hen it comes to my ski trip in Telluride, everything has to be divided into two categories: Before the Fall and After the Fall.
BTF, I was in a state of innocence, an unspoiled Adam of the slopes, steadily sharpening my edge cuts and S-turns on Telluride's vast mileage of beginner and intermediate trails. On every day of a five-day visit last March, I morphed a little more from tentative green run novice to cocky blue run demon. I started out trembling on the lift, terrified it would spit me out like a hairball in front of Telluride's expert clientele. But by Day Three, I was basking my face in chili bowl steam at the slopeside Gorrono restaurant, lying about my mogul skills, being reckless with the Tabasco and coveting this one dude's totally sick Zeal Detonator goggles.
I would have swaggered, if ski boots didn't make me walk like a penguin with vertigo.
That was me Before the Fall. And after?
A jellyfish in a fleece cap.
Old West Goes Glam
Telluride, in southwest Colorado, is the perfect graduation from the crabbed, day-trip skiing of the mid-Atlantic to the see-forever views and ski-forever trails of the Rocky Mountain West. The town itself sits at the base of the steep slopes like a model train village, an impossibly quaint hamlet of Old West storefronts and gingerbread cottages. Higher in the hills -- a gondola ride away in a ritzy modern development called Mountain Village -- are all the overpriced boutiques, celebrity watering holes and Lincoln Log palaces that any glam magazine gawker or real estate fetishist could ever wish for. Oprah has a house here. So does Tom Cruise.
But Telluride thrives on a rep as a friendlier, lower-key resort than some of its Western fellows. Many of the free shuttle buses pump Marley tunes into the mountain air and are driven by tie-dyed slacker types. Lift line protocol is chatty and polite (to the extent there are any lines -- I never waited more than five minutes). The markets lean toward organic cheese and local bread, and the hot society ticket is an annual AIDS benefit fashion show that this year featured racy yoga babes.
While the town proper retains some of the crunchy, New Age sensibility from its 1970s heyday as a hippie hangout, there's no shortage of that particular CEO ski species that haunts Aspen and Beaver Creek. Almost every lodge and cafe features at least one table headed by a forceful, red-faced man with leonine hair brushed back by wind and gel, surrounded by the jaded, text-messaging offspring of at least two marriages and an impeccably toned "mother," fitter and prettier -- and often younger -- than any of the children. Nothing says trophy wife like ermine-trimmed spandex.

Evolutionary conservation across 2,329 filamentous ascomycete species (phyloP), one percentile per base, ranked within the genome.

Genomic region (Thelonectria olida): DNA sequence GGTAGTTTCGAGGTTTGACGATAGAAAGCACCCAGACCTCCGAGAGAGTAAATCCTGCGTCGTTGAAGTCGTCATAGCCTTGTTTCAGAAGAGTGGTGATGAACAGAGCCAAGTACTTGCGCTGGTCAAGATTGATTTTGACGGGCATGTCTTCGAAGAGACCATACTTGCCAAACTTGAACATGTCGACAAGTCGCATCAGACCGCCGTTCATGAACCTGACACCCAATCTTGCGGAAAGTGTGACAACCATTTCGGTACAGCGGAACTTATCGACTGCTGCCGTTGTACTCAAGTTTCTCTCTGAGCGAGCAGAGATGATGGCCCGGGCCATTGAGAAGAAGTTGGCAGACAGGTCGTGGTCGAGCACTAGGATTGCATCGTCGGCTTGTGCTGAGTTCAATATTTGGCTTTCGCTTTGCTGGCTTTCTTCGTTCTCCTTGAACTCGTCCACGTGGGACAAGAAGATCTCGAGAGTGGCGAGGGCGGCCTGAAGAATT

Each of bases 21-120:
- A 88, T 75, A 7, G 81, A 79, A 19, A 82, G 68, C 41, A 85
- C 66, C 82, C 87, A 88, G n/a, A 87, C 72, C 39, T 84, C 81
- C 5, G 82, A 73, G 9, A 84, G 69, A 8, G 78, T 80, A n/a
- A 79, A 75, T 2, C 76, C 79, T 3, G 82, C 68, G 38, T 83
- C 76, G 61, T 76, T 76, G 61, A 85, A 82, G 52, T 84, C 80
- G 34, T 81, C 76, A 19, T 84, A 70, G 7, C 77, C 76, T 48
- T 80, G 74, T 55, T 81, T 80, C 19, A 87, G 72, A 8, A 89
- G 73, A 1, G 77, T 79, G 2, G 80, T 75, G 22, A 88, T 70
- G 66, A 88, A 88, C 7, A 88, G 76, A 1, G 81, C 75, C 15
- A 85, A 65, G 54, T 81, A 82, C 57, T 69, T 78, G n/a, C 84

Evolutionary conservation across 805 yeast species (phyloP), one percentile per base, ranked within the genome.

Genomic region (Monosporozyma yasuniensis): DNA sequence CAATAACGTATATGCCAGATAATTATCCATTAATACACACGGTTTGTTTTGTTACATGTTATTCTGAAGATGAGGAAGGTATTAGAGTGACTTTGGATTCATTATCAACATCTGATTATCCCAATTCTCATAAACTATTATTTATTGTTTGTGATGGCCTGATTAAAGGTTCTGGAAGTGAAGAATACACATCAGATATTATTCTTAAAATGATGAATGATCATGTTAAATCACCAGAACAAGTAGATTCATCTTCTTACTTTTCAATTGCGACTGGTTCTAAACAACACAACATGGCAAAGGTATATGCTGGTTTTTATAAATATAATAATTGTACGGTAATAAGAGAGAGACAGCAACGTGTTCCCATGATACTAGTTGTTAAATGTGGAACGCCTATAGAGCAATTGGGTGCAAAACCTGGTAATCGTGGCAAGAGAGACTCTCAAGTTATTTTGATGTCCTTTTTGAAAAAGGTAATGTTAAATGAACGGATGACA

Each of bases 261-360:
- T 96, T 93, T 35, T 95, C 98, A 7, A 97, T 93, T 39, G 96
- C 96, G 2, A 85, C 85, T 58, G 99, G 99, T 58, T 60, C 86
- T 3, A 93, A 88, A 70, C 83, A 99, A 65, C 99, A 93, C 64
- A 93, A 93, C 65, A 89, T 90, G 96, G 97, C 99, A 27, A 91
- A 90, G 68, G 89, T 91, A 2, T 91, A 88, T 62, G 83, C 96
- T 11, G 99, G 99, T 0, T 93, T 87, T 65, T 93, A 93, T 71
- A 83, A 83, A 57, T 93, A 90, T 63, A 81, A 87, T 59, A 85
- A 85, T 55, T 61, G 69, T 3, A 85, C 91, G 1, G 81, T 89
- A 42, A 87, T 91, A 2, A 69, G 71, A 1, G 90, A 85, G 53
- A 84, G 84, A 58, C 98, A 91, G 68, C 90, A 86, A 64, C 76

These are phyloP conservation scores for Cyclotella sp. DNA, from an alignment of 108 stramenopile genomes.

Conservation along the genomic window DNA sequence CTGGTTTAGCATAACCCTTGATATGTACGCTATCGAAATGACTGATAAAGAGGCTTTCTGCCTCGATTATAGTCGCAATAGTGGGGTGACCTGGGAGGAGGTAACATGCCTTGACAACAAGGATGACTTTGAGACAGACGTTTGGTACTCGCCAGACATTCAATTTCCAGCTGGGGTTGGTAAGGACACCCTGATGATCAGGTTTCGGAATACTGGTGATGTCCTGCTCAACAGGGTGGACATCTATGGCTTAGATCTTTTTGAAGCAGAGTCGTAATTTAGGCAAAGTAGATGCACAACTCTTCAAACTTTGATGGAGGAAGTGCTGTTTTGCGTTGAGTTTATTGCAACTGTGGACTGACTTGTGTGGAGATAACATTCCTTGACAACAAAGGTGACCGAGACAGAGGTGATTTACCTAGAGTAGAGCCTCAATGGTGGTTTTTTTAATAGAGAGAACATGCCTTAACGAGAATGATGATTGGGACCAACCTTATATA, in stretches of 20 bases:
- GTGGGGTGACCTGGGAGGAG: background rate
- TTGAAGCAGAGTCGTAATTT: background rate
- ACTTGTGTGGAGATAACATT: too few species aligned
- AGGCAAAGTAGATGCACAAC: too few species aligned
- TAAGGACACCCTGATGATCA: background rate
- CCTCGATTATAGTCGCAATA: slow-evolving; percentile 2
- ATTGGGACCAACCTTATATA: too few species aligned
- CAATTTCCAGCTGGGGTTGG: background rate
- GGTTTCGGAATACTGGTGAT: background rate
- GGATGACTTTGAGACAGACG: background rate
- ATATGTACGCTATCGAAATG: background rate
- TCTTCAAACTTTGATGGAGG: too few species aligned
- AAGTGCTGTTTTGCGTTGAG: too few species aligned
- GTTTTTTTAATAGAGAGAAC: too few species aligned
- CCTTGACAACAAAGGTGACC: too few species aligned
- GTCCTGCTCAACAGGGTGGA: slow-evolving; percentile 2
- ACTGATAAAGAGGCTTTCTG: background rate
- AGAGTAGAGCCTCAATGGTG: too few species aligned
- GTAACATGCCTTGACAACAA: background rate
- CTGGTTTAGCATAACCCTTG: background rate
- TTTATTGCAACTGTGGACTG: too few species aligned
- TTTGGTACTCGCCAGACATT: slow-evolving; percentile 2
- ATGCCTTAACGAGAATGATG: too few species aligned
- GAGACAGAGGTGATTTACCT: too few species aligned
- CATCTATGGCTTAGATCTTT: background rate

But best of all for us mortals, the 1,700-acre Telluride Ski Resort recently opened a huge new basin of moderate-but-gorgeous trails, giving fledglings some world-class terrain of our own on which to perfect our moves before merging into the hot dog traffic of the main runs. Thanks to the high-speed quad lifts, I got more snow time in one morning on a green called Galloping Goose (nearly five miles from top to bottom) than an entire weekend at Canaan Valley, W.Va.
"What's really remarkable is how much easy stuff we have," says Michael Saftler, a sometime rabbi and part-time ski instructor who's lived in Telluride since 1974. Out of 84 trails, the resort ranks 62 percent of them as suitable for beginners and intermediates. "To have that much terrain that is blue or double green is almost unheard of."
Of course, the rest are advanced or expert runs, killer-steep black diamonds I would have no business getting near. No business at all. Nope, nope, nope.
From Miners to Margaritas
Saftler is also a Realtor. In Telluride, almost everyone is "also a Realtor." Real estate agents take up five of the town's 102 Yellow Pages. Your waiter isn't an aspiring actor -- he's working on his broker's license. With strict historic preservation laws protecting the picturesque HO-gauge of the place and limited room for sprawl, Telluride's booming popularity has produced a real estate bubble that makes Washington listings read like factory housing. There is not a bungalow in town that would go for less than seven figures.
"It's changed remarkably since I got here, but it's still a small town," says Saftler. "It's still surrounded by big mountains and there's still the same energy in this valley that supersedes all the petty stuff, all the development and greed mongering."